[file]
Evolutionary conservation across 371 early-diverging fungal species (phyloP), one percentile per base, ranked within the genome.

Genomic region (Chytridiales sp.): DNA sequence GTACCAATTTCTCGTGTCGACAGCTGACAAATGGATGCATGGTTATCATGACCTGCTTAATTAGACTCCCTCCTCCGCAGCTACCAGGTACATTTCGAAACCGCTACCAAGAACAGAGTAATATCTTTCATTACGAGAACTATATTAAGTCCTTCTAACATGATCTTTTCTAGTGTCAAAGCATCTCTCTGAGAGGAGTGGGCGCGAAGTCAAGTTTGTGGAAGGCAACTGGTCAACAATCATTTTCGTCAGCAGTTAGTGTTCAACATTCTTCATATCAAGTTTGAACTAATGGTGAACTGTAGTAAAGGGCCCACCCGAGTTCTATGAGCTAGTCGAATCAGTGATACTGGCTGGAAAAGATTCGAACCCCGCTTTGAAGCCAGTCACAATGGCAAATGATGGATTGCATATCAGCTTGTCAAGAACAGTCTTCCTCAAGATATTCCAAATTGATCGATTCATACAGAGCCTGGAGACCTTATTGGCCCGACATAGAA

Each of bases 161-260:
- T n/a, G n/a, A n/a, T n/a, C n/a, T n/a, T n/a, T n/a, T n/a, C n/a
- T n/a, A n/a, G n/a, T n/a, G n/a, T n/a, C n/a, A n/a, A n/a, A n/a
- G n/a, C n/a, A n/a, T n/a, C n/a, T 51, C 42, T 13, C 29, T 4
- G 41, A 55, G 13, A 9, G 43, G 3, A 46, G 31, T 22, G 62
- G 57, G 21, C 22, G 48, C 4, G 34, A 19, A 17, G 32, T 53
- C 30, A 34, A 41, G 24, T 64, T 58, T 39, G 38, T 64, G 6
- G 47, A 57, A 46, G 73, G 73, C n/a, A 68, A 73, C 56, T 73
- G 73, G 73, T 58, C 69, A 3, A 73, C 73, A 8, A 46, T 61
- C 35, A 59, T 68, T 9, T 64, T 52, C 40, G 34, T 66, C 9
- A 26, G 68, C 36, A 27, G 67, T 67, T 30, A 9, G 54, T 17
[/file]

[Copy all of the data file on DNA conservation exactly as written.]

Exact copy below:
Evolutionary conservation across 371 early-diverging fungal species (phyloP), one percentile per base, ranked within the genome.

Genomic region (Chytridiales sp.): DNA sequence GTACCAATTTCTCGTGTCGACAGCTGACAAATGGATGCATGGTTATCATGACCTGCTTAATTAGACTCCCTCCTCCGCAGCTACCAGGTACATTTCGAAACCGCTACCAAGAACAGAGTAATATCTTTCATTACGAGAACTATATTAAGTCCTTCTAACATGATCTTTTCTAGTGTCAAAGCATCTCTCTGAGAGGAGTGGGCGCGAAGTCAAGTTTGTGGAAGGCAACTGGTCAACAATCATTTTCGTCAGCAGTTAGTGTTCAACATTCTTCATATCAAGTTTGAACTAATGGTGAACTGTAGTAAAGGGCCCACCCGAGTTCTATGAGCTAGTCGAATCAGTGATACTGGCTGGAAAAGATTCGAACCCCGCTTTGAAGCCAGTCACAATGGCAAATGATGGATTGCATATCAGCTTGTCAAGAACAGTCTTCCTCAAGATATTCCAAATTGATCGATTCATACAGAGCCTGGAGACCTTATTGGCCCGACATAGAA

Each of bases 161-260:
- T n/a, G n/a, A n/a, T n/a, C n/a, T n/a, T n/a, T n/a, T n/a, C n/a
- T n/a, A n/a, G n/a, T n/a, G n/a, T n/a, C n/a, A n/a, A n/a, A n/a
- G n/a, C n/a, A n/a, T n/a, C n/a, T 51, C 42, T 13, C 29, T 4
- G 41, A 55, G 13, A 9, G 43, G 3, A 46, G 31, T 22, G 62
- G 57, G 21, C 22, G 48, C 4, G 34, A 19, A 17, G 32, T 53
- C 30, A 34, A 41, G 24, T 64, T 58, T 39, G 38, T 64, G 6
- G 47, A 57, A 46, G 73, G 73, C n/a, A 68, A 73, C 56, T 73
- G 73, G 73, T 58, C 69, A 3, A 73, C 73, A 8, A 46, T 61
- C 35, A 59, T 68, T 9, T 64, T 52, C 40, G 34, T 66, C 9
- A 26, G 68, C 36, A 27, G 67, T 67, T 30, A 9, G 54, T 17